“One of the important things about Norm’s experience is that sometimes we lose our soul as a nation,” explained former President George W. Bush. “The notion of ‘all equal under God’ sometimes disappears. And 9-11 certainly challenged that premise. So right after 9-11, I was deeply concerned that our country would lose its way and treat people who may not worship like their neighbor as non-citizens. So, I went to a mosque. And in some ways, Norm’s example inspired me. In other words, I didn’t want our country to do to others what had happened to Norm.”
Norm Mineta was serving as U.S. Secretary of Transportation in the Bush administration, after having served as Secretary of Commerce in the Clinton administration and as a member of Congress for 11 terms. His story, more meaningful than ever in the current political environment, is the subject of a documentary airing on the Public Broadcasting Service (PBS) this week, including locally on Connecticut Public.
It began as a youth in San Jose, California. And then took a turn – one that President Bush was determined not to repeat – during World War II.
A U.S. citizen by birth, he was imprisoned by his own country for his Japanese ancestry, yet he steadfastly remained a patriot. He and his family were sent to a Wyoming internment camp when he was a child because of his heritage, where they were incarcerated.
During four years there, he struck up what became a lifelong friendship with Alan Simpson, whose Boy Scout Troop in Cody, Wyoming, accepted an invitation in 1943 to have a Scout Jamboree with Mineta’s troop inside the Heart Mountain Relocation Center.
The two pitched a tent together, corresponded with each other and both ended up in Congress three decades later, when Mineta was elected to the House in 1974 and Simpson to the Senate in 1978. Mineta had already been elected and served as Mayor of San Jose before his election to Congress. He had also served as an intelligence officer for the U.S. Army in the Korean War.
In Congress, Mineta led a Congressional effort for an apology from the U.S. government and redress for Japanese Americans, 120,000 of whom were imprisoned during the war. That effort finally came to fruition when the Civil Liberties Act of 1988 was signed into law by President Ronald Reagan. Simpson, a Republican, provided key support for Democrat Mineta’s signature legislation.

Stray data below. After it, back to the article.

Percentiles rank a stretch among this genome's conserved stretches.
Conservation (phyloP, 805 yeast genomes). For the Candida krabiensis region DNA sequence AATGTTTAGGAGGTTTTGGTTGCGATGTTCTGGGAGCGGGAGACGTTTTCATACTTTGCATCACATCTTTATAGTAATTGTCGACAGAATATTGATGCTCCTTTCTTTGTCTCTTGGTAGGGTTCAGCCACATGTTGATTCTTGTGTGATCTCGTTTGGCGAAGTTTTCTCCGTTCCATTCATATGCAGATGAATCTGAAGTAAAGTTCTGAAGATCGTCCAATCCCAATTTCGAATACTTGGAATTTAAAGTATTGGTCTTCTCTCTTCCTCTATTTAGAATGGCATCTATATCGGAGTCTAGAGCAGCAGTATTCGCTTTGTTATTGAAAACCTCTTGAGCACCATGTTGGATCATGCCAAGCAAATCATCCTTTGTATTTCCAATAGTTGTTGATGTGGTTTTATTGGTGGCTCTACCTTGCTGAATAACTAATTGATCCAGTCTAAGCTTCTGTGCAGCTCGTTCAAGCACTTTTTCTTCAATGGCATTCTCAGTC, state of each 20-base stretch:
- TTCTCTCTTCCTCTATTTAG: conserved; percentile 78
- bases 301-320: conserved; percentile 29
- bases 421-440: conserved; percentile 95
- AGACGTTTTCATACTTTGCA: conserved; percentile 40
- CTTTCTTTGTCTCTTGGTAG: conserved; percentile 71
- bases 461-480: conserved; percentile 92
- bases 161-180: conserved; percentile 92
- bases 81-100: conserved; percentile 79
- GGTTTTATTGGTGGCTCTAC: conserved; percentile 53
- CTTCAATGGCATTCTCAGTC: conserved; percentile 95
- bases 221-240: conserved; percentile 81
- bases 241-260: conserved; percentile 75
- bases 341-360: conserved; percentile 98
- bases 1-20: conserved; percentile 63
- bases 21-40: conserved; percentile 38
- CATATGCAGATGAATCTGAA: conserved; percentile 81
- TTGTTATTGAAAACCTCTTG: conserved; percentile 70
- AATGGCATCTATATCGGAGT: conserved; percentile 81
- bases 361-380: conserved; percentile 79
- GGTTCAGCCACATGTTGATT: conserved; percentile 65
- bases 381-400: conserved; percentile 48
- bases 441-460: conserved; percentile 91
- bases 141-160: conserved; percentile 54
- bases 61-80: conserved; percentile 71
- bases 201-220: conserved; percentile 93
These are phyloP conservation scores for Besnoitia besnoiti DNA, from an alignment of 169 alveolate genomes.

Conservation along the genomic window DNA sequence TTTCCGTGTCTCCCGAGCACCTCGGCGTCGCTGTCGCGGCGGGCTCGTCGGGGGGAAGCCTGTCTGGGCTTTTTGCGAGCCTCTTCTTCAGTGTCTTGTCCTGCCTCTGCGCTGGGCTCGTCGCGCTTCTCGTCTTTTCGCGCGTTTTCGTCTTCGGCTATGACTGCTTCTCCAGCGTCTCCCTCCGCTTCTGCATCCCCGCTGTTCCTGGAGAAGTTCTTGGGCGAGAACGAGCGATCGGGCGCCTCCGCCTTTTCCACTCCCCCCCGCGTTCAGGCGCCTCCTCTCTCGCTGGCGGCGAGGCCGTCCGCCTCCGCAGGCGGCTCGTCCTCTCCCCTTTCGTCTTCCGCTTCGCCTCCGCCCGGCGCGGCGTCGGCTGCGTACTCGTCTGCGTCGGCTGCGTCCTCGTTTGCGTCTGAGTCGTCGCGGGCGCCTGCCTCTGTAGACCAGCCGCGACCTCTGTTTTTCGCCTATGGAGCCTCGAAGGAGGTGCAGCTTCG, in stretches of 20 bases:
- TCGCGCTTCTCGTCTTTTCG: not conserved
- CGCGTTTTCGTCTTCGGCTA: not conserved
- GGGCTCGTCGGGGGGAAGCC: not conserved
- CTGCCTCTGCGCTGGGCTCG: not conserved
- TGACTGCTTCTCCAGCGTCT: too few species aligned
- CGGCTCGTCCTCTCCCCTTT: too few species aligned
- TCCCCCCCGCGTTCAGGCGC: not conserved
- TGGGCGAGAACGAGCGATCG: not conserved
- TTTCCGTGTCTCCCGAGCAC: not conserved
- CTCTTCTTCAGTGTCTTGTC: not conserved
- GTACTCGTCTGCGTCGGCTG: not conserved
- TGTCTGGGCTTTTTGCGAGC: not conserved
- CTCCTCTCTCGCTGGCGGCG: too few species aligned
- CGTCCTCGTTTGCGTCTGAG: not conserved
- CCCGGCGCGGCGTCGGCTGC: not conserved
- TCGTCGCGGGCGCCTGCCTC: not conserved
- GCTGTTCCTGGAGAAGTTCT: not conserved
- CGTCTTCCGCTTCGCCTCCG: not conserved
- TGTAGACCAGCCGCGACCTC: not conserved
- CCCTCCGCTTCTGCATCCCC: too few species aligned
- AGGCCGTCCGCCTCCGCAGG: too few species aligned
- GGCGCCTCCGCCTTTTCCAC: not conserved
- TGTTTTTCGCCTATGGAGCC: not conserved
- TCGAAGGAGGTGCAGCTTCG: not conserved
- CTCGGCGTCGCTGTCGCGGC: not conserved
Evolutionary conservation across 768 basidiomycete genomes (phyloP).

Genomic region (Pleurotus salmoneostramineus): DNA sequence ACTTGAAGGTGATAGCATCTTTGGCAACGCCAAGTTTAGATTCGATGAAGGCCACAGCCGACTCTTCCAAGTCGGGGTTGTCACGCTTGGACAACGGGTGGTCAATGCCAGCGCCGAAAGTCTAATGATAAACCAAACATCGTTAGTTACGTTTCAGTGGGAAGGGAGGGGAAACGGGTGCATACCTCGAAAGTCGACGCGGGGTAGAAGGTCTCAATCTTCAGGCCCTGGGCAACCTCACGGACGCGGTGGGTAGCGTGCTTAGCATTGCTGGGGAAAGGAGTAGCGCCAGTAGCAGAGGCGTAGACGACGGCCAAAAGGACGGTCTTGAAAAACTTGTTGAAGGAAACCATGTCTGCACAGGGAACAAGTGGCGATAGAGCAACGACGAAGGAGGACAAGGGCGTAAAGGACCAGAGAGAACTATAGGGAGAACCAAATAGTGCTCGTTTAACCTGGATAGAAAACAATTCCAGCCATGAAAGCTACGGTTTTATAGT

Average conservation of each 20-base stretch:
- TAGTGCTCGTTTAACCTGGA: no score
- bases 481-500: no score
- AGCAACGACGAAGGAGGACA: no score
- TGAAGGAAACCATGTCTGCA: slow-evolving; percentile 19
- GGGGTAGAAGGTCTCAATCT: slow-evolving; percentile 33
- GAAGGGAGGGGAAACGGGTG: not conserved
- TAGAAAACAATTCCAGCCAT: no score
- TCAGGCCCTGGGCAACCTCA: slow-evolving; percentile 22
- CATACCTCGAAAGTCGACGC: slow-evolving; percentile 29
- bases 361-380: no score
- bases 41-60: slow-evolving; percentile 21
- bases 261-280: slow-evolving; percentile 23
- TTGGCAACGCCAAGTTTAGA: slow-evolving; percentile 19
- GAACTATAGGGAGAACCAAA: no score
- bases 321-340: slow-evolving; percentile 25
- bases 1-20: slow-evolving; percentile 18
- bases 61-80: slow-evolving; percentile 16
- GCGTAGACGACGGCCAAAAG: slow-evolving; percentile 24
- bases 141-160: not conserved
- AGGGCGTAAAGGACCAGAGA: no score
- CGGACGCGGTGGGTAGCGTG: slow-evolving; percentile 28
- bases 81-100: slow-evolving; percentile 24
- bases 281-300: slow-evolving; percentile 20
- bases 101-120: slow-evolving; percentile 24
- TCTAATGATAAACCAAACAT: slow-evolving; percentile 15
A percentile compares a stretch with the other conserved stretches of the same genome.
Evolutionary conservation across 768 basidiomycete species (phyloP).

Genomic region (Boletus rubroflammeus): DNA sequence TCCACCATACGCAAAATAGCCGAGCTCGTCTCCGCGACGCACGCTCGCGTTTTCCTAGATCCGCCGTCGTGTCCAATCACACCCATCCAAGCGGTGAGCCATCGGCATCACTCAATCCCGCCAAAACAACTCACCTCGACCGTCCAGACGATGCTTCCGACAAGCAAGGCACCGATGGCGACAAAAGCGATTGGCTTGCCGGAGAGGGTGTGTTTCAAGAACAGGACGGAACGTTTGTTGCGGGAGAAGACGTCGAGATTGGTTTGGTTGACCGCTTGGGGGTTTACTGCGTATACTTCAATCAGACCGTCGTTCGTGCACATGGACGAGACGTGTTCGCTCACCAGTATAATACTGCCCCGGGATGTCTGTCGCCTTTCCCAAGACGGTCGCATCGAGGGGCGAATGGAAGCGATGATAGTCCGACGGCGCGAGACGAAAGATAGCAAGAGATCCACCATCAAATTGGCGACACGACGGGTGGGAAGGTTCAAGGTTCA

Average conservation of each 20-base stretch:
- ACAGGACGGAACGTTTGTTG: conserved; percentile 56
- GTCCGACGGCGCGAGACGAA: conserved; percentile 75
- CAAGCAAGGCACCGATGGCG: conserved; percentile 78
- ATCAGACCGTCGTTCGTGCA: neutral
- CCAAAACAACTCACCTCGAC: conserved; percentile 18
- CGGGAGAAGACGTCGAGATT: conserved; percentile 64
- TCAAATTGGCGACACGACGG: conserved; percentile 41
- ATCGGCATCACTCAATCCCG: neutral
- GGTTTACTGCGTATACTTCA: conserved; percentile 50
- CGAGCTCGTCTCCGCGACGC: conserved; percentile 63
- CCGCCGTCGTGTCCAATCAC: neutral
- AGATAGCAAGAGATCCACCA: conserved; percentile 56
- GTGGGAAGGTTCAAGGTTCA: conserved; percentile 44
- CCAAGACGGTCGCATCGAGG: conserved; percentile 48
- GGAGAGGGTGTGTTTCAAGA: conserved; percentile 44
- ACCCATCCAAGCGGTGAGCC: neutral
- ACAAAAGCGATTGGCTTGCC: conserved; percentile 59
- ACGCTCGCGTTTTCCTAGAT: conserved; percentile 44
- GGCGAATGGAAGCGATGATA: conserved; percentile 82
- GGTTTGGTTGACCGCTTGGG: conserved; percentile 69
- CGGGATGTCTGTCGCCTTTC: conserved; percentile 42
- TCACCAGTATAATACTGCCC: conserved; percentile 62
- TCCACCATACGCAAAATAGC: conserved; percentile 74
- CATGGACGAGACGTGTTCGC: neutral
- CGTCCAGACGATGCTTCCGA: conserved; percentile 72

During his 21 years in Congress, Mineta worked to right other wrongs. Retired Representative Barney Frank of Massachusetts speaks in the film of the role Mineta played in endorsing same-sex marriage. A co-author of the 1991 Americans with Disabilities Act, Mineta pushed to make public facilities accessible after navigating San Jose in a wheelchair and realizing it was impossible to cross the street. Because of the ADA, streets around the country now have cutouts for wheelchair access.
“Norm Mineta spent his life both proving by his own achievements that America was working for more and more people but also trying to give that chance to everybody else,” said President Clinton. “And that’s a worthy life. It should be honored, but more importantly, it should be emulated.”
Mineta was the first non-white member appointed to San Jose City Council, the first Asian American mayor of a major city; the first Japanese American from the mainland to be elected to Congress; and the first Asian American to serve in a presidential cabinet. He earned the Presidential Medal of Freedom, the nation’s highest civilian honor, presented by President Bush.
Norm Mineta and His Legacy: An American Story airs on PBS on May 20 at 9PM, during Asian American Pacific Month. (10PM in Connecticut.) The broadcast of the documentary will be accompanied by free online educational curriculum being developed by the Stanford Program for International Cross-Cultural Education (SPICE) at Stanford University. The Mineta Legacy Project themes include immigration, justice and reconciliation, civil liberties and equity, leadership and decision-making, U.S.-Japan Relations and Civic Engagement.